Education Minister Ong Ye Kung says international students do not deprive local students of spots in autonomous uni – Really?

In response to a question about government spending on scholarships and tuition grants for foreign students, Minister of Education Mr Ong Ye Kung said, “The core objective of our education system is to serve the needs of Singaporeans and no Singaporean is ever displaced from an institute of Higher Learning (IHL) because of international students.”

However, using the National University of Singapore (NUS) as an example, we can see that from its website that it clearly states limited vacancies in the institute due to facilities and student-to-faculty ratio for each academic year.

The website says:

“All undergraduate courses in NUS have limited vacancies. This ensures that we have sufficient facilities to support our students and maintain an optimal student-to-faculty ratio for effective teaching.”

The NUS website also provides a breakdown of the number of male and female undergraduate and postgraduate students in each academic year by course, but does not specify a breakdown of the international-local student ratio.

But if we take a look at the data on the Quacquarelli Symonds (QS) website, QS notes that 7,645 out of 30,049 students in NUS are international students. Now, NUS has not disputed the figures stated by QS, since the university spokesperson was quoted in June saying that the QS ranking shows that the effort the institute has made in research and education is being highlighted.

Even so, when we look at the total number of students in NUS for the 2018/2019 academic year, it is a little higher than the QS figure, at about 39,923 students. Specifically, NUS say they have 30,093 undergraduates and 10793 post graduate students. Now, based on the slight difference in the total number of students noted by QS and NUS, we can estimate that NUS’s actual number of international students might be a little higher than QS’s figure.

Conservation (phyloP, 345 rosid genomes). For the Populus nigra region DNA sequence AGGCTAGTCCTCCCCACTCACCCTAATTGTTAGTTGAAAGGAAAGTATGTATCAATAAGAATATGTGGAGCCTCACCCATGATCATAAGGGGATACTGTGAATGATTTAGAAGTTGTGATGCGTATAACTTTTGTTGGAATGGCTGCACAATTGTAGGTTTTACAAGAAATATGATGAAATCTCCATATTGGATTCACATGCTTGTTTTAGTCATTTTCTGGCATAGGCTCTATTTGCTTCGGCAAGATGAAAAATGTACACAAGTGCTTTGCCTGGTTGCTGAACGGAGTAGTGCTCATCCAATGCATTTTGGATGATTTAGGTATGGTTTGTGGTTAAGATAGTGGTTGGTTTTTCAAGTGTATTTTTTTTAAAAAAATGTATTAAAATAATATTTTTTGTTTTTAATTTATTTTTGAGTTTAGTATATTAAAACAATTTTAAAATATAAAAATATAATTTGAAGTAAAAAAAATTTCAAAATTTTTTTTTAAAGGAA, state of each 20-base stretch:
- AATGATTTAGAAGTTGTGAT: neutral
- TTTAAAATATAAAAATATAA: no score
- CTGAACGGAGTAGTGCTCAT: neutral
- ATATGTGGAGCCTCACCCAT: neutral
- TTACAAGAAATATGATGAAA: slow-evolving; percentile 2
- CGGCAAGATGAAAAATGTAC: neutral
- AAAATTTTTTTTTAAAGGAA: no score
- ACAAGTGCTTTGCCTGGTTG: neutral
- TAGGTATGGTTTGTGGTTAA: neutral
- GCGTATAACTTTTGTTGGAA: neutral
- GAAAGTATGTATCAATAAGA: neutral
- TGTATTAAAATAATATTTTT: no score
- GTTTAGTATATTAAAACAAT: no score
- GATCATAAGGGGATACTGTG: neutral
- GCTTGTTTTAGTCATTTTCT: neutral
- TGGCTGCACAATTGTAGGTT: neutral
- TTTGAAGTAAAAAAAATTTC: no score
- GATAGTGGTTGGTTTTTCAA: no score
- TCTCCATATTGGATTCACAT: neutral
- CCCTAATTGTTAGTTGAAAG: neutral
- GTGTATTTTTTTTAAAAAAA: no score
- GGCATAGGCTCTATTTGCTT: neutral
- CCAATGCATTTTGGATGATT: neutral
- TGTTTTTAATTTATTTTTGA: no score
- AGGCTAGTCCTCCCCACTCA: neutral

All this to say, there are a limited number of spots in NUS with about 25% (calculated using figures from QS) going to international students. This ratio is similar to the ratio of international students to local students recorded by QS in Nanyang Technological University and Singapore Management University.

Given that we know there are a fixed number of spots in universities like NUS due to limited facilities, we can safely say that with each international student being enrolled as a student, a local student is deprived of his or her chance to obtain a degree from the local universities.

In the same Parliamentary session, Mr Ong also noted that the international students hoping to attend universities in Singapore are subject to a higher standard of admissions. He said, “In fact the process is that you apply to attend the university, you must meet a standard which is a higher one than for locals.”

But when we look at the NUS qualification standards for local and international students, we see that isn’t always the case.

For a fair comparison, we’ll take a look at the admission requirements for an international student with A Level qualification compared to that of a Singapore student with Singapore-Cambridge GCE A Level. We’re comparing these as A Levels are a recognised international qualification.

For international students applying to NUS, they need ‘a good pass in at least 3 A Level subjects’. Apart from that, they do not need SAT Subject Tests, English qualifications such as IELTS, or university entrance examinations.

On the other hand, local students need good results in three A Level subjects, Knowledge Inquiry (KI) or General Paper (GP), an A Level project work and meet the mother tongue language (MTLL) requirement (a minimum grade of O for the MTLL paper).

So as you can see, a Singapore student has to jump through more hoops to qualify for a spot in NUS compared to an international student. Not only are they competing for limited spots with Singaporeans, they have to do more to prove themselves to the universities.

Therefore, how can the minister say that Singaporean students are not deprived of a space in local universities by international students who receive scholarships or tuition grants?